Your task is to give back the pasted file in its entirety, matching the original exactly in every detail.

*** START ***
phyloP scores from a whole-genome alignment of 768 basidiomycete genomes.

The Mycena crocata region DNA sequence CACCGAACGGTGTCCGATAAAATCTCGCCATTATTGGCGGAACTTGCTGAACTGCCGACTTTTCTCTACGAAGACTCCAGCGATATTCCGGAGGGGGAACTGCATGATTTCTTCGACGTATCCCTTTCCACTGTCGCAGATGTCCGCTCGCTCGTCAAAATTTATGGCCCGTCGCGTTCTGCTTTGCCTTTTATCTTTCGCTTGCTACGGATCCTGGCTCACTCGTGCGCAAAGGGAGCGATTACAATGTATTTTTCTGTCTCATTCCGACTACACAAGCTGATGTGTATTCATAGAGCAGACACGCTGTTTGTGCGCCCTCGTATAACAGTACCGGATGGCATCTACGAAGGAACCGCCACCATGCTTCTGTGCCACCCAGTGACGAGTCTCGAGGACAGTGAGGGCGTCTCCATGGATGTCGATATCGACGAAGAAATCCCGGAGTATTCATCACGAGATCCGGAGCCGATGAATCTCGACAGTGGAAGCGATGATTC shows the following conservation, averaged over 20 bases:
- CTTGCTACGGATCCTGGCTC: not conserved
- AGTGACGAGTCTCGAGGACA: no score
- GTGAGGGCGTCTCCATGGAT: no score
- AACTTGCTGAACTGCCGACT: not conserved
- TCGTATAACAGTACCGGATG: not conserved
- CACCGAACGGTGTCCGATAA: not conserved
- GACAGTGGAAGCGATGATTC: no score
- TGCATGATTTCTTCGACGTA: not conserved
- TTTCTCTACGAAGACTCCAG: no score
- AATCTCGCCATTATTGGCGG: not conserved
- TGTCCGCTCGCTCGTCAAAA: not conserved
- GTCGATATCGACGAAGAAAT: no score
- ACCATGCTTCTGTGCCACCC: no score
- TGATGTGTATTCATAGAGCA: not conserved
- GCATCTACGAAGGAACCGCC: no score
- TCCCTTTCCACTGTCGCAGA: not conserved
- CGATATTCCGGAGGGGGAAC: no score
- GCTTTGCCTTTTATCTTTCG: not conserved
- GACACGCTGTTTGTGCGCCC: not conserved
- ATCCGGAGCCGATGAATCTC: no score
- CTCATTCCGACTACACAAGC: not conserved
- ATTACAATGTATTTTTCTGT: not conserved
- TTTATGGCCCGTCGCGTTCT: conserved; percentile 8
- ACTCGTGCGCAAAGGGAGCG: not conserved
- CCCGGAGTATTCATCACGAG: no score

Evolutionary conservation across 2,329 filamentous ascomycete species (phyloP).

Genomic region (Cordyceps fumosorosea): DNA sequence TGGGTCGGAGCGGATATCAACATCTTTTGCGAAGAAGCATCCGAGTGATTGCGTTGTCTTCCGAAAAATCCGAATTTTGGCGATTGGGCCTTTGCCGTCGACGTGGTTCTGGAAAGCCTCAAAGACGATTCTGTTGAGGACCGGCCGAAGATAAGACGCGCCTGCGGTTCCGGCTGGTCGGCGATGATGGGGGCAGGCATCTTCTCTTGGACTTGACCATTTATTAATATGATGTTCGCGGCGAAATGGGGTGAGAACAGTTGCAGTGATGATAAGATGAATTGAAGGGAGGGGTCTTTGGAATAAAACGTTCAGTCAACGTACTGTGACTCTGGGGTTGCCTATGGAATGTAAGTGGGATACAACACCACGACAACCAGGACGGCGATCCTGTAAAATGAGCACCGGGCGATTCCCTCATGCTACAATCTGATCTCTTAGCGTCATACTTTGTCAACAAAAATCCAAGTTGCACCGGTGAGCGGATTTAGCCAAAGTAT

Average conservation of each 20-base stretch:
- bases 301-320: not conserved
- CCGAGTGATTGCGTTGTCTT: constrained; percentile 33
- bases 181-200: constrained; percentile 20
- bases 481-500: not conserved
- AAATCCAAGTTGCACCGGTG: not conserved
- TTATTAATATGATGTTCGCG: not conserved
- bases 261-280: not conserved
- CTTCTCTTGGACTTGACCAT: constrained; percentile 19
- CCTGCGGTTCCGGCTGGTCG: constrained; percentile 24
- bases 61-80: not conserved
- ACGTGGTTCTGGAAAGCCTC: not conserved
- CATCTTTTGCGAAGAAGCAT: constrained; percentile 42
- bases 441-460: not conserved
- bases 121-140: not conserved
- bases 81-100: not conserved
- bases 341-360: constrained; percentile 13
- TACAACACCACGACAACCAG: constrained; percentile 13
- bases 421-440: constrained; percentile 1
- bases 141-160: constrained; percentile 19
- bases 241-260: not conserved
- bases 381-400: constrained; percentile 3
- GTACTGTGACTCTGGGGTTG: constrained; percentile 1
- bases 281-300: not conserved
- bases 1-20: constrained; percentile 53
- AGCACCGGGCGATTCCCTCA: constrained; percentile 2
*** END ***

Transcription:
phyloP scores from a whole-genome alignment of 768 basidiomycete genomes.

The Mycena crocata region DNA sequence CACCGAACGGTGTCCGATAAAATCTCGCCATTATTGGCGGAACTTGCTGAACTGCCGACTTTTCTCTACGAAGACTCCAGCGATATTCCGGAGGGGGAACTGCATGATTTCTTCGACGTATCCCTTTCCACTGTCGCAGATGTCCGCTCGCTCGTCAAAATTTATGGCCCGTCGCGTTCTGCTTTGCCTTTTATCTTTCGCTTGCTACGGATCCTGGCTCACTCGTGCGCAAAGGGAGCGATTACAATGTATTTTTCTGTCTCATTCCGACTACACAAGCTGATGTGTATTCATAGAGCAGACACGCTGTTTGTGCGCCCTCGTATAACAGTACCGGATGGCATCTACGAAGGAACCGCCACCATGCTTCTGTGCCACCCAGTGACGAGTCTCGAGGACAGTGAGGGCGTCTCCATGGATGTCGATATCGACGAAGAAATCCCGGAGTATTCATCACGAGATCCGGAGCCGATGAATCTCGACAGTGGAAGCGATGATTC shows the following conservation, averaged over 20 bases:
- CTTGCTACGGATCCTGGCTC: not conserved
- AGTGACGAGTCTCGAGGACA: no score
- GTGAGGGCGTCTCCATGGAT: no score
- AACTTGCTGAACTGCCGACT: not conserved
- TCGTATAACAGTACCGGATG: not conserved
- CACCGAACGGTGTCCGATAA: not conserved
- GACAGTGGAAGCGATGATTC: no score
- TGCATGATTTCTTCGACGTA: not conserved
- TTTCTCTACGAAGACTCCAG: no score
- AATCTCGCCATTATTGGCGG: not conserved
- TGTCCGCTCGCTCGTCAAAA: not conserved
- GTCGATATCGACGAAGAAAT: no score
- ACCATGCTTCTGTGCCACCC: no score
- TGATGTGTATTCATAGAGCA: not conserved
- GCATCTACGAAGGAACCGCC: no score
- TCCCTTTCCACTGTCGCAGA: not conserved
- CGATATTCCGGAGGGGGAAC: no score
- GCTTTGCCTTTTATCTTTCG: not conserved
- GACACGCTGTTTGTGCGCCC: not conserved
- ATCCGGAGCCGATGAATCTC: no score
- CTCATTCCGACTACACAAGC: not conserved
- ATTACAATGTATTTTTCTGT: not conserved
- TTTATGGCCCGTCGCGTTCT: conserved; percentile 8
- ACTCGTGCGCAAAGGGAGCG: not conserved
- CCCGGAGTATTCATCACGAG: no score

Evolutionary conservation across 2,329 filamentous ascomycete species (phyloP).

Genomic region (Cordyceps fumosorosea): DNA sequence TGGGTCGGAGCGGATATCAACATCTTTTGCGAAGAAGCATCCGAGTGATTGCGTTGTCTTCCGAAAAATCCGAATTTTGGCGATTGGGCCTTTGCCGTCGACGTGGTTCTGGAAAGCCTCAAAGACGATTCTGTTGAGGACCGGCCGAAGATAAGACGCGCCTGCGGTTCCGGCTGGTCGGCGATGATGGGGGCAGGCATCTTCTCTTGGACTTGACCATTTATTAATATGATGTTCGCGGCGAAATGGGGTGAGAACAGTTGCAGTGATGATAAGATGAATTGAAGGGAGGGGTCTTTGGAATAAAACGTTCAGTCAACGTACTGTGACTCTGGGGTTGCCTATGGAATGTAAGTGGGATACAACACCACGACAACCAGGACGGCGATCCTGTAAAATGAGCACCGGGCGATTCCCTCATGCTACAATCTGATCTCTTAGCGTCATACTTTGTCAACAAAAATCCAAGTTGCACCGGTGAGCGGATTTAGCCAAAGTAT

Average conservation of each 20-base stretch:
- bases 301-320: not conserved
- CCGAGTGATTGCGTTGTCTT: constrained; percentile 33
- bases 181-200: constrained; percentile 20
- bases 481-500: not conserved
- AAATCCAAGTTGCACCGGTG: not conserved
- TTATTAATATGATGTTCGCG: not conserved
- bases 261-280: not conserved
- CTTCTCTTGGACTTGACCAT: constrained; percentile 19
- CCTGCGGTTCCGGCTGGTCG: constrained; percentile 24
- bases 61-80: not conserved
- ACGTGGTTCTGGAAAGCCTC: not conserved
- CATCTTTTGCGAAGAAGCAT: constrained; percentile 42
- bases 441-460: not conserved
- bases 121-140: not conserved
- bases 81-100: not conserved
- bases 341-360: constrained; percentile 13
- TACAACACCACGACAACCAG: constrained; percentile 13
- bases 421-440: constrained; percentile 1
- bases 141-160: constrained; percentile 19
- bases 241-260: not conserved
- bases 381-400: constrained; percentile 3
- GTACTGTGACTCTGGGGTTG: constrained; percentile 1
- bases 281-300: not conserved
- bases 1-20: constrained; percentile 53
- AGCACCGGGCGATTCCCTCA: constrained; percentile 2